That summer we’d hop fences
and call them gates. You’d shark
pool, then we’d hunt deer
with all the quarters you tricked.
You smiled when they leapt
out of view. Passed me
that orange rifle, told me to aim
then close my eyes for ten years.
My antlered brother, mom
won’t sell the house so you can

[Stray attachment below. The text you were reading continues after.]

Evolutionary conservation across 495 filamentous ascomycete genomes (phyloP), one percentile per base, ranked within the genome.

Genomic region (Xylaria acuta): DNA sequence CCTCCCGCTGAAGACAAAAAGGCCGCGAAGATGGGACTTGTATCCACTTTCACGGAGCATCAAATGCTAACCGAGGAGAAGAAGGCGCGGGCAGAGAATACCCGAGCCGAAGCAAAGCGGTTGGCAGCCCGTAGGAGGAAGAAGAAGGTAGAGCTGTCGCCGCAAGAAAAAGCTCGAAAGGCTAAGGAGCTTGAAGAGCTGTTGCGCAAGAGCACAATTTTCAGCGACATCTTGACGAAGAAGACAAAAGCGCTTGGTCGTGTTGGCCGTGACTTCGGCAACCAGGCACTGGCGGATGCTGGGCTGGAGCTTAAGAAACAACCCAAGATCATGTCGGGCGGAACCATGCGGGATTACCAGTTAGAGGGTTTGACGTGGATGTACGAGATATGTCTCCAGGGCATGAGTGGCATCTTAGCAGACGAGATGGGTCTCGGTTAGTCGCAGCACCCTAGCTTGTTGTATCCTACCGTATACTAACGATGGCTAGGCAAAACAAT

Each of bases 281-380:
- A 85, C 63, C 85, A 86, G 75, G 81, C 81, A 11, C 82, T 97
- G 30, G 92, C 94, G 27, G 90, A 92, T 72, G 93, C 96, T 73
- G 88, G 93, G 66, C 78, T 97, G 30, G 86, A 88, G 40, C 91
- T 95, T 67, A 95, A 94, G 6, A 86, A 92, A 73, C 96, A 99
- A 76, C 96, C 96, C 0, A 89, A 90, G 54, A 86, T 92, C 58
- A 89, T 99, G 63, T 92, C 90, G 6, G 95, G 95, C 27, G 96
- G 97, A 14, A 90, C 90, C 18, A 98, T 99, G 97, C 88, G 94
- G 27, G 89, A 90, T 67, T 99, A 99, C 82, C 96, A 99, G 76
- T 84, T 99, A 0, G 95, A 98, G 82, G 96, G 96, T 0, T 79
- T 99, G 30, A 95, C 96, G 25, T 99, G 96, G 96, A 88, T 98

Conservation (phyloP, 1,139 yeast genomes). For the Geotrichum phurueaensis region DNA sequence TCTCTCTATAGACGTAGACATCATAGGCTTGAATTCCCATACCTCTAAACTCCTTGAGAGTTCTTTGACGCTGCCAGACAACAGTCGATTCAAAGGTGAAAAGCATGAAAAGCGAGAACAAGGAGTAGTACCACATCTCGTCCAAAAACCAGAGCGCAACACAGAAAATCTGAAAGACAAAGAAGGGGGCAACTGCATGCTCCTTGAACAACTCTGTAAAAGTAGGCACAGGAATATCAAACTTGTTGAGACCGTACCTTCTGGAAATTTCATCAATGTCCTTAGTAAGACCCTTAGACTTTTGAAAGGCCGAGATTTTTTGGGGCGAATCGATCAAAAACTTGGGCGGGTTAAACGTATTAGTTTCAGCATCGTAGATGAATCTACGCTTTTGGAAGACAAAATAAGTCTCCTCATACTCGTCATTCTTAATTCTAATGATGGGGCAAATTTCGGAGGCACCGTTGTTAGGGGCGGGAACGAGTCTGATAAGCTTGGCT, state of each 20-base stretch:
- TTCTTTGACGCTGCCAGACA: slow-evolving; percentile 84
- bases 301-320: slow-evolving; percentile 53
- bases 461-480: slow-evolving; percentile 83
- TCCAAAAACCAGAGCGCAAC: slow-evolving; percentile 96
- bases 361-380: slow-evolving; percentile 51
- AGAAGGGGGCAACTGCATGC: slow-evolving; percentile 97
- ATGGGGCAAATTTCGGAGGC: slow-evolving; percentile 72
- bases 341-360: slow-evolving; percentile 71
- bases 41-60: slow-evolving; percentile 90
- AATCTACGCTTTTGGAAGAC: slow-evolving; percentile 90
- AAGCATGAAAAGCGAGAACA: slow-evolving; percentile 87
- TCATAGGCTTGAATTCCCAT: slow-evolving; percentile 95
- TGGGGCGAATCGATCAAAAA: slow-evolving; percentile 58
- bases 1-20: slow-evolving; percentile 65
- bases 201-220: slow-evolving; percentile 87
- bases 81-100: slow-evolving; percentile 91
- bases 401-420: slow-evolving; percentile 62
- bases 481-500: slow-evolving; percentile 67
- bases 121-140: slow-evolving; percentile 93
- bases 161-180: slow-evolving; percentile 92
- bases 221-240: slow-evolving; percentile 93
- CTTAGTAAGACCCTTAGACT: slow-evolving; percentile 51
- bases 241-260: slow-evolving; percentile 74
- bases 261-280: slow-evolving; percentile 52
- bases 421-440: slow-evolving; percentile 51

have a landmark. Nostalgia
rends in absence, and yet
I remember June—that last
game of foosball, how we broke off
the little men and shook them
in our hands like tambourines
hoping they’d wake, then run.